Professional accountants are facing significant challenges from workplace stress and a cost of living crisis, while a potential talent crunch is looming for employers. So finds ACCA’s report Global Talent Trends 2023, which surveyed 8,405 professional accountants across 148 countries, making it one of the largest ever studies across the profession.

The report identifies seven key trends affecting accountants and the businesses that employ them.

Of greatest concern to respondents across all regions and in nearly every sector is the impact of inflation on wages. Keeping up with wage demands in a profession where career mobility opportunities are high was cited as a major struggle for employers, while employee satisfaction with pay is lagging in every sector – practice, corporates, public sector/not-for-profits, and academia.

While inflation may start to ease over the first six months of 2023, the report points out that it remains to be seen how a broader economic slowdown across the world may impact the situation.

Joy of remote

Also top of the list of significant concerns was remote and hybrid working. Over half of respondents say their organisations are not currently embracing these flexible working practices, even though most employees (70%) say they are more productive working remotely, and some are happier doing so.

Responses varied somewhat by generation.

But any greater flexibility in the workplace does not appear to be alleviating key mental health pressures, which is the second highest-rated work concern for the future. More than 60% report that their mental health suffers because of work pressures, and more than 70% want more help from their organisations in managing their mental health.

Younger people are more likely to say their mental health is suffering because of work pressures and are also more likely to want more support from their employers.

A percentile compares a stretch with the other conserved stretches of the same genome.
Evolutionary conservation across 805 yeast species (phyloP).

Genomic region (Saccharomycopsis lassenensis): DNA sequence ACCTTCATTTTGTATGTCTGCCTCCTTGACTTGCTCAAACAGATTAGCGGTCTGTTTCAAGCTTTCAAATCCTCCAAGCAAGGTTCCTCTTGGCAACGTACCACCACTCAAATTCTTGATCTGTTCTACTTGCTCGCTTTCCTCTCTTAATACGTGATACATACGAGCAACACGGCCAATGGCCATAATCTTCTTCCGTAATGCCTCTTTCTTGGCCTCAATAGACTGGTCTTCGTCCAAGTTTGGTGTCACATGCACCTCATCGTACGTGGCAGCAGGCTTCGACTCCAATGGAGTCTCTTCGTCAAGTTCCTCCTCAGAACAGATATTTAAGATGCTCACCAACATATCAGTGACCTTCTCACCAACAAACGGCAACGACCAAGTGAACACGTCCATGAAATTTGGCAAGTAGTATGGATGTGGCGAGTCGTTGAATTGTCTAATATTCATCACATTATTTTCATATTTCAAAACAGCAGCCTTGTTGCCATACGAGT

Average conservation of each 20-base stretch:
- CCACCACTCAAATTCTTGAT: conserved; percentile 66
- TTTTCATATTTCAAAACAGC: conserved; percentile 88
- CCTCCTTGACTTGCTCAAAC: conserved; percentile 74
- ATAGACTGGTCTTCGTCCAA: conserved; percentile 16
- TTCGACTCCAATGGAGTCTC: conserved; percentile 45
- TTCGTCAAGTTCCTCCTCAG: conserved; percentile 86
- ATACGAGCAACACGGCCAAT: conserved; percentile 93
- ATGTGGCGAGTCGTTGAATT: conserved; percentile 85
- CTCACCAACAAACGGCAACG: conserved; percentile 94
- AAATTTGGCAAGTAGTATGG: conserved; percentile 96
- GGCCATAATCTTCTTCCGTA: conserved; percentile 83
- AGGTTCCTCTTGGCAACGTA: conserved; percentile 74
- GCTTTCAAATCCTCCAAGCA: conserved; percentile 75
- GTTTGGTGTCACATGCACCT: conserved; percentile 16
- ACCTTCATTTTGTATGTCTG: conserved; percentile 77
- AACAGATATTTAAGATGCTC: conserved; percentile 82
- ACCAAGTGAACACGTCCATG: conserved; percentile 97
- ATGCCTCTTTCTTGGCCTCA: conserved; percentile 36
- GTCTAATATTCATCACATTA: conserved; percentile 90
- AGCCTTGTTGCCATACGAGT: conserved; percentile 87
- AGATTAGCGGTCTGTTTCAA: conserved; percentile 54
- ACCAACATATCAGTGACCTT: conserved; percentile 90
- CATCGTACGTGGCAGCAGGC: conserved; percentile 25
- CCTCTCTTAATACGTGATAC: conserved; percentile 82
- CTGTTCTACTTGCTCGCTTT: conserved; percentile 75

Eying the exit

Almost half of respondents (44%) expect to move roles in 12 months, rising to 69% over the next two years.

Gen Z are the most mobile age group, but over 50% of Generation X respondents (age 43–57) also expect to move role within two years.

Tech troubles

Although respondents say they understand how technology helps them add value, 86% want more training support from their employers, and 42% say they are overwhelmed by the pace of technological change, including younger employees. Those in the Big Four accounting firms and in academia were the most likely to voice concerns about the speed of change.

Inclusivity up

Employees believe their organisations are making progress in the accessibility and integrity of their leaders, and inclusive organisational cultures, although the public sector performs notably less well.

Social mobility appears more challenging, with almost half of respondents (49%) indicating that a low socio-economic background is still a barrier to career progression in their organisation.

Prized career

A career in accountancy is still seen as a smart choice for those seeking long-term career prospects and in challenging economic times. The opportunity to acquire a professional qualification that affords cross-sectoral and international mobility adds further to the attraction.

There’s also good news about the perception of the broader contribution accountants can make to society and the environment.


Listen live to ACCA’s ‘Are we facing a talent crunch?’ webinar on the findings of the Global Talent Trends 2023 report on 8 February, 10am GMT, or at any subsequent time on demand